Michael Blumlein’s novella ‘Choose Poison, Choose Life’ rounds out the issue. Violet has travelled to the seaside tourist spot, Villa Gardenia, to take her own life, but another tourist, Shep, fights to talk her out of it. Violet’s fate is linked, metaphorically, with the separate stories of Daisy and Rose, two women who have somehow been marooned on the two offshore islands Violet can see from the beach. This is one of the issue’s strongest stories.

As (loosely) themed issues go, this isn’t a bad one overall (though I reckon Asimov’s is a shade better when it isn’t looking to maintain a dark theme throughout). Forced to pick favourites, I’d opt for ‘Choose Poison, Choose Life’, ‘When Grandfather Returns’, and ‘Wretched the Romantic’ as the issue’s highlights.


Review: Asimov’s Science Fiction Magazine, August 2016

25 01 2017

The August issue has three novelettes and four short stories. (Plus, of course, poetry and nonfic, which I’ll exclude from review.)


Sean Monaghan’s story ‘Wakers’ takes place on a shipful of sleeping colonists on a hundred-and-fifty year voyage to the planet Eden. But a problem damages the ship’s systems, throwing it off course and forcing the ship’s AI to rouse some of the sleepers so as to maintain life support and other essentials: bound for a much more distant star as the resources dwindle, it becomes, in effect, an accidental generation ship. The most recent generation has been the lonely and aging Grayson. When it comes time to waken his replacement, he’s faced with a choice: should he revive someone with the ideal technical skills to handle the situation, or should he waken his beloved Patty, now forty years his junior after that much more coldsleep? I liked the setup in this one, and I’m a fan of Monaghan’s writing—I chose his novelette ‘Double Team’ for ASIM 61—but I wasn’t ultimately convinced by the denouement, for which I felt the case hadn’t properly been made.

‘Toppers’, a novelette by Jason Sanford, plays out in a New York City rendered almost unrecognisable by urban decay and the pall of soul-stealing mist that hugs the ground. Hanger is a scout, willing to brave the mists to journey between the skyscrapers that are now the city’s sole refuges, but wherever she goes she hears the words of her dead mother calling from the mist. This is an imaginative piece, with plausible characterisation, but I just wasn’t able to buy into its underlying pretext.

James Alan Gardner’s ‘The Mutants Men Don’t See’ is a delightful riff on the genesis of superheroes, as concerned mother Ellie Lee tries to save her teenage son Liam from the recklessness he believes will trigger the dormant superpowers that he’s convinced he possesses. This is the second time I’ve encountered Gardner in the pages of an Asimov’s issue; the other occasion, his Feb. 2008 story ‘The Ray-Gun: A Love Story’, was also a highlight of its issue.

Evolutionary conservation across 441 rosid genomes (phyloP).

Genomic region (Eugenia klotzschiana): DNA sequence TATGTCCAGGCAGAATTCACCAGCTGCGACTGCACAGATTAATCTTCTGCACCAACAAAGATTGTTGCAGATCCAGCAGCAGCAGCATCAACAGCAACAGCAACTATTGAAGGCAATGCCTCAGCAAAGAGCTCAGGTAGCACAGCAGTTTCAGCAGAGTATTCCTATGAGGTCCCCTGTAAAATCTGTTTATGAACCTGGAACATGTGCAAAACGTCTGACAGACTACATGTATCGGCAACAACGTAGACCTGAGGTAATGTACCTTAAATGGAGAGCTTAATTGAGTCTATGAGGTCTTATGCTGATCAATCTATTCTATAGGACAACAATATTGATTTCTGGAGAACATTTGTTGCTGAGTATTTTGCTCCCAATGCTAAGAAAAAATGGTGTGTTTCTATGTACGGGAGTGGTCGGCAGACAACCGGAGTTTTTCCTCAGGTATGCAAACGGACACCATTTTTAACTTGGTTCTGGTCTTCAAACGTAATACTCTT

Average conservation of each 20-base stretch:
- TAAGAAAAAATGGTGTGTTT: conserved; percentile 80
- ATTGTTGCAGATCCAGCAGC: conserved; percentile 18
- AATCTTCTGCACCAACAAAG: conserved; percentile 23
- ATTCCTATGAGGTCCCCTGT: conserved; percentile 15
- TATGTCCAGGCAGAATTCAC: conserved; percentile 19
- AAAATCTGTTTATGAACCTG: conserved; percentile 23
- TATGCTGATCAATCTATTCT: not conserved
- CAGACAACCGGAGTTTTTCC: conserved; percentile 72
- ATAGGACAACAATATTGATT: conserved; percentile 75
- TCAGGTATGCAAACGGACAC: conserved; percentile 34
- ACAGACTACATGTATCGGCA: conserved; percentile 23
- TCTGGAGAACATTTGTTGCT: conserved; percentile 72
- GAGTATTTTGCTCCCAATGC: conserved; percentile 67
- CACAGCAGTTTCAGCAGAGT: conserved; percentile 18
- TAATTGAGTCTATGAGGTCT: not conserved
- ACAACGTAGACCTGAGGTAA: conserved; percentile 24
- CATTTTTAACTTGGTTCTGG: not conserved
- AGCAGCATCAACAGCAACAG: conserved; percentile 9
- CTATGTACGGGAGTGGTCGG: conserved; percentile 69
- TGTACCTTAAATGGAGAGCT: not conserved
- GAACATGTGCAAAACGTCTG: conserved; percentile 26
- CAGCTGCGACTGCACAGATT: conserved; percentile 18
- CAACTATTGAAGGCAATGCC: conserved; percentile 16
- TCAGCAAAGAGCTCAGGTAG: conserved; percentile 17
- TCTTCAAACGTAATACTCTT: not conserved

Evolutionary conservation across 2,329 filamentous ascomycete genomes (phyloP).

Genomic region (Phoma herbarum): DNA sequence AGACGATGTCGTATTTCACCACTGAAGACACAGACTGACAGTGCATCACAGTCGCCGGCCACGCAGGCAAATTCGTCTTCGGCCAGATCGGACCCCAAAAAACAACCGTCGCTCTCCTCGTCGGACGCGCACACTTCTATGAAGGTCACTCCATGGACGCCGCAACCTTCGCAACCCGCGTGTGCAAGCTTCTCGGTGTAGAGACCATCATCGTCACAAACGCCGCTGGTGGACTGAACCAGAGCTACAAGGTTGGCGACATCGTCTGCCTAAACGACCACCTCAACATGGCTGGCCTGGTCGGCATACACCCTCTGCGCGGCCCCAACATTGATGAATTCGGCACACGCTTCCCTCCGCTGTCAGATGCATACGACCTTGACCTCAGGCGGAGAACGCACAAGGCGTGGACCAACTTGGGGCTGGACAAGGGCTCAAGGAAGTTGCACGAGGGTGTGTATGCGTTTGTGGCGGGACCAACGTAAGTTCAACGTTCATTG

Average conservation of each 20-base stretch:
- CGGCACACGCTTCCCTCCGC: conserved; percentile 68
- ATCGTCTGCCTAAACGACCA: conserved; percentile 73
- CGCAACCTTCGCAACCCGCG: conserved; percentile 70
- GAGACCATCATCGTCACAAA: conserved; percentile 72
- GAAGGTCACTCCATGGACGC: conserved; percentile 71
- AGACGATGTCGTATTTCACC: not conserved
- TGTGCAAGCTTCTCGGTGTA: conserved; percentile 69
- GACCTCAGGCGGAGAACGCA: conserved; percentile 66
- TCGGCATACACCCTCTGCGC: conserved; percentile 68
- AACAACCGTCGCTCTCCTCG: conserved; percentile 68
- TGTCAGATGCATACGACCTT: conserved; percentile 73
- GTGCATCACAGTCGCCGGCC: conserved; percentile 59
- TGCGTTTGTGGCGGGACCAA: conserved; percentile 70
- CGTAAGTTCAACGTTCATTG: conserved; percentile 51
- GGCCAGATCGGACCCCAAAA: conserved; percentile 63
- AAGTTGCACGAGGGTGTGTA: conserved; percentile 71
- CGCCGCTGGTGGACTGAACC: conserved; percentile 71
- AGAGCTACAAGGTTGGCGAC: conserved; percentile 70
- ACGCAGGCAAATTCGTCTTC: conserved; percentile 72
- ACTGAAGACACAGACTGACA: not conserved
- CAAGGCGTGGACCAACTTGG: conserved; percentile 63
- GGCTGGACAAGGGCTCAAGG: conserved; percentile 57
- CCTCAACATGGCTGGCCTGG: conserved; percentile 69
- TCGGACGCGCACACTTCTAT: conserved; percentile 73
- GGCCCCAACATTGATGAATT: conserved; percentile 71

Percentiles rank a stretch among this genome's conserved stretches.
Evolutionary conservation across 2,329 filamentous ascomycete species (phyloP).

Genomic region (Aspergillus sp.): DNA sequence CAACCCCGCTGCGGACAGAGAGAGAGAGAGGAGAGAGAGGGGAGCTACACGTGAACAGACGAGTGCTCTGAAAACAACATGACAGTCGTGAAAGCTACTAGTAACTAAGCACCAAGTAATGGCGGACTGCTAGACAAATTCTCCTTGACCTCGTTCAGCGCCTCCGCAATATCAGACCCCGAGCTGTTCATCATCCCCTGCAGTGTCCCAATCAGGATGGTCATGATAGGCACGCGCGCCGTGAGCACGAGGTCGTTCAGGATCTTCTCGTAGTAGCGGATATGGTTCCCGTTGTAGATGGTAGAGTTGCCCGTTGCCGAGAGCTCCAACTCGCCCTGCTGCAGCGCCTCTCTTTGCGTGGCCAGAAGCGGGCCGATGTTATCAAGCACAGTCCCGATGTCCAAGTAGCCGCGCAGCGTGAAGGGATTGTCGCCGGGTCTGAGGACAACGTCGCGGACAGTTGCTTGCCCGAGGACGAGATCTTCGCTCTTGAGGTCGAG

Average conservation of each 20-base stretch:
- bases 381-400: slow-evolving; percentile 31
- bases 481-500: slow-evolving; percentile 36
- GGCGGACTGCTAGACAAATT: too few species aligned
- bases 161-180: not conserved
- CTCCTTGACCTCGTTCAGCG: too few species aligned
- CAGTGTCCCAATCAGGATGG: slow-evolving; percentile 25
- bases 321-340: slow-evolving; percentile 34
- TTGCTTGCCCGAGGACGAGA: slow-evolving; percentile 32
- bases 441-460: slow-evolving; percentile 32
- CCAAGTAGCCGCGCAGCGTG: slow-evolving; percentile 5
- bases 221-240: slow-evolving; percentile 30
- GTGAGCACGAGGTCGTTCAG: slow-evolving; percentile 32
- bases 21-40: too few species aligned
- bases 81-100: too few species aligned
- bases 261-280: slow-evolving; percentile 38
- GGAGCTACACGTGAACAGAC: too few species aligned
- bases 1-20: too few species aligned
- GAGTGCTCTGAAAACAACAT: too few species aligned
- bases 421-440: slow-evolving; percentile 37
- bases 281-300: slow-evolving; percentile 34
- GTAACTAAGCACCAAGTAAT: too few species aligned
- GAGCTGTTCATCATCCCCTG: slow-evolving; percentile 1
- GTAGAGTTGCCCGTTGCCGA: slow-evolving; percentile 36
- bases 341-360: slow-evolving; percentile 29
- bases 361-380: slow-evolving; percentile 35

‘Kit: Some Assembly Required’, by Kathe Koja and Carter Sholz, is a dense and descriptive story in which Christopher Marlowe—or an AI believing itself to be he—awakens within the confines of a powerful computer. The evocation of the machine intellect is effective, as is the channelling of Marlowe, but it didn’t strike that much of a chord with me.

Matthew Claxton’s novelette ‘Patience Lake’ follows cyborg ex-soldier Casey as he seeks to find a way north through unfriendly countryside to the comparative safety of Saskatoon. He’s helped by widow Sandra, who gives him shelter on her farm for a few days while he repairs himself from injury, but not all of the locals are so accommodating. This is a well-told story of optimism in the most difficult circumstances.

In ‘Kairos’, by Sieren Damsgaard Ernst, the protagonist finds herself caught between history and science, as she strives to reconcile her former husband’s appreciation of Charlemagne’s relics with her present husband’s endeavours to foster indefinite life extension. This is a thoughtful riff on one of SF’s archetropes, all the more impressive since it’s apparently Ernst’s first published story.

Sandra McDonald’s intriguingly-titled novelette, ‘President John F Kennedy, Astronaut’, does what it says on the tin. This alternate future history (or should that be future alternate history?) doesn’t take itself too seriously, but manages at the appropriate times to be busy, and funny, and poignant.

The standout, for me, in this issue is Gardner’s story, though I enjoyed most of the rest as well.